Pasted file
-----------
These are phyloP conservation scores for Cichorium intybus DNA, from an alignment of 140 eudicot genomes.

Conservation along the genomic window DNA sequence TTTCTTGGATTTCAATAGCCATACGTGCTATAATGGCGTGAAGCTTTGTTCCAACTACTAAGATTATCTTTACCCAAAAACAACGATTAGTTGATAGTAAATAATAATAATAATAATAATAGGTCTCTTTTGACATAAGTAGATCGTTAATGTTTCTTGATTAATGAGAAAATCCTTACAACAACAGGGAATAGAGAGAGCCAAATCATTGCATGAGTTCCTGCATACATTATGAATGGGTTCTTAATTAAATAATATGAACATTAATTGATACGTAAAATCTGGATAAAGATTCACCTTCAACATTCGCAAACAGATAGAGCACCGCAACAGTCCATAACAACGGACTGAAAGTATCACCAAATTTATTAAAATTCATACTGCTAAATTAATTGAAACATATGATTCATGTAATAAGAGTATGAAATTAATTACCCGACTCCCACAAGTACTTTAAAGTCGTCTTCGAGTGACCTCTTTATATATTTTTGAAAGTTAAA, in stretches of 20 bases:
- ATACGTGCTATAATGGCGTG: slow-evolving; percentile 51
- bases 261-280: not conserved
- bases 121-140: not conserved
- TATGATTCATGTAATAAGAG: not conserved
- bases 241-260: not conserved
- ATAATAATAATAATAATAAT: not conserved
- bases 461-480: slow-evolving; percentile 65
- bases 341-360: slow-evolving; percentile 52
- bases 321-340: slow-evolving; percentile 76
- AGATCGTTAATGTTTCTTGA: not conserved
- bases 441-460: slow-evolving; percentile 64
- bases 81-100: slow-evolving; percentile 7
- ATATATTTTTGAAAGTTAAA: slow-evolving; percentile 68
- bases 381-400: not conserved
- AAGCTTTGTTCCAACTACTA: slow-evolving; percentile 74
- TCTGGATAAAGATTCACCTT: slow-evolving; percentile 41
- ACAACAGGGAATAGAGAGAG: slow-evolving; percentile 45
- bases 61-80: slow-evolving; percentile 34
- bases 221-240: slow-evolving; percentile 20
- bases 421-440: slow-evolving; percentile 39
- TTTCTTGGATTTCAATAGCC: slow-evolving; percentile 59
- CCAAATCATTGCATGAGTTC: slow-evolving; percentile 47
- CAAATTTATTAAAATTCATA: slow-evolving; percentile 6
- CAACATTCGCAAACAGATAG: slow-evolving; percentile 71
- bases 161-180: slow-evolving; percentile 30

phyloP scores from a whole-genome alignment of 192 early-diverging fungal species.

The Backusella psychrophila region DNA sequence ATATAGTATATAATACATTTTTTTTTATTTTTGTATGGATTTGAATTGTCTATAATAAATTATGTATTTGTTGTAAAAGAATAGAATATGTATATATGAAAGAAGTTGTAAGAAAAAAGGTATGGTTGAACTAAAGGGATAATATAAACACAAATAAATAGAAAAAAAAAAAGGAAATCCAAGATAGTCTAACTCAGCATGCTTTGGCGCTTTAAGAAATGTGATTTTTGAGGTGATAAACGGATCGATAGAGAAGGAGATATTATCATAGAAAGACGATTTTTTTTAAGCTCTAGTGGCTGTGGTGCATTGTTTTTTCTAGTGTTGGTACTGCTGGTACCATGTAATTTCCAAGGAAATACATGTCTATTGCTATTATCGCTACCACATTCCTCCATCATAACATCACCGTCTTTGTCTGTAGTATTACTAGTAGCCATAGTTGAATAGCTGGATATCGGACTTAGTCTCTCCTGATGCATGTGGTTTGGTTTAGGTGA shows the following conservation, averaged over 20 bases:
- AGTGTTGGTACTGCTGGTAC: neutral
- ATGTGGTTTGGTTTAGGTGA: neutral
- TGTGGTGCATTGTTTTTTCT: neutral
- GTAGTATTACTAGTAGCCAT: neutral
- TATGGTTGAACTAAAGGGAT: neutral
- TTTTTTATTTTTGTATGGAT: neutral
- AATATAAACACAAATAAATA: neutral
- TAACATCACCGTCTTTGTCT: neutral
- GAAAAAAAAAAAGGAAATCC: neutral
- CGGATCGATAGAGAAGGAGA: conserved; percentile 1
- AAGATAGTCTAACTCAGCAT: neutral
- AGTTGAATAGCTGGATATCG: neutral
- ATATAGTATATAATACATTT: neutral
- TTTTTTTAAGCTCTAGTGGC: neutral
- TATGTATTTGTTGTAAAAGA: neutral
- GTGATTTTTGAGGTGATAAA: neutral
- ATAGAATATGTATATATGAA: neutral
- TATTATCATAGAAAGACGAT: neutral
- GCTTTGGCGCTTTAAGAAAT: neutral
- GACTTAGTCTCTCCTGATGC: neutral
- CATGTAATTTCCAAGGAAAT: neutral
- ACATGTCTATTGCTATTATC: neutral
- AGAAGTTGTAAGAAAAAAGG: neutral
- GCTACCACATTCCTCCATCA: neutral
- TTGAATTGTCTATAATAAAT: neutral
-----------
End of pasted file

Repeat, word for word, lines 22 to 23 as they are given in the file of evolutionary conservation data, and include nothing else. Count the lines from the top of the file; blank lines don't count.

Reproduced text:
- bases 421-440: slow-evolving; percentile 39
- TTTCTTGGATTTCAATAGCC: slow-evolving; percentile 59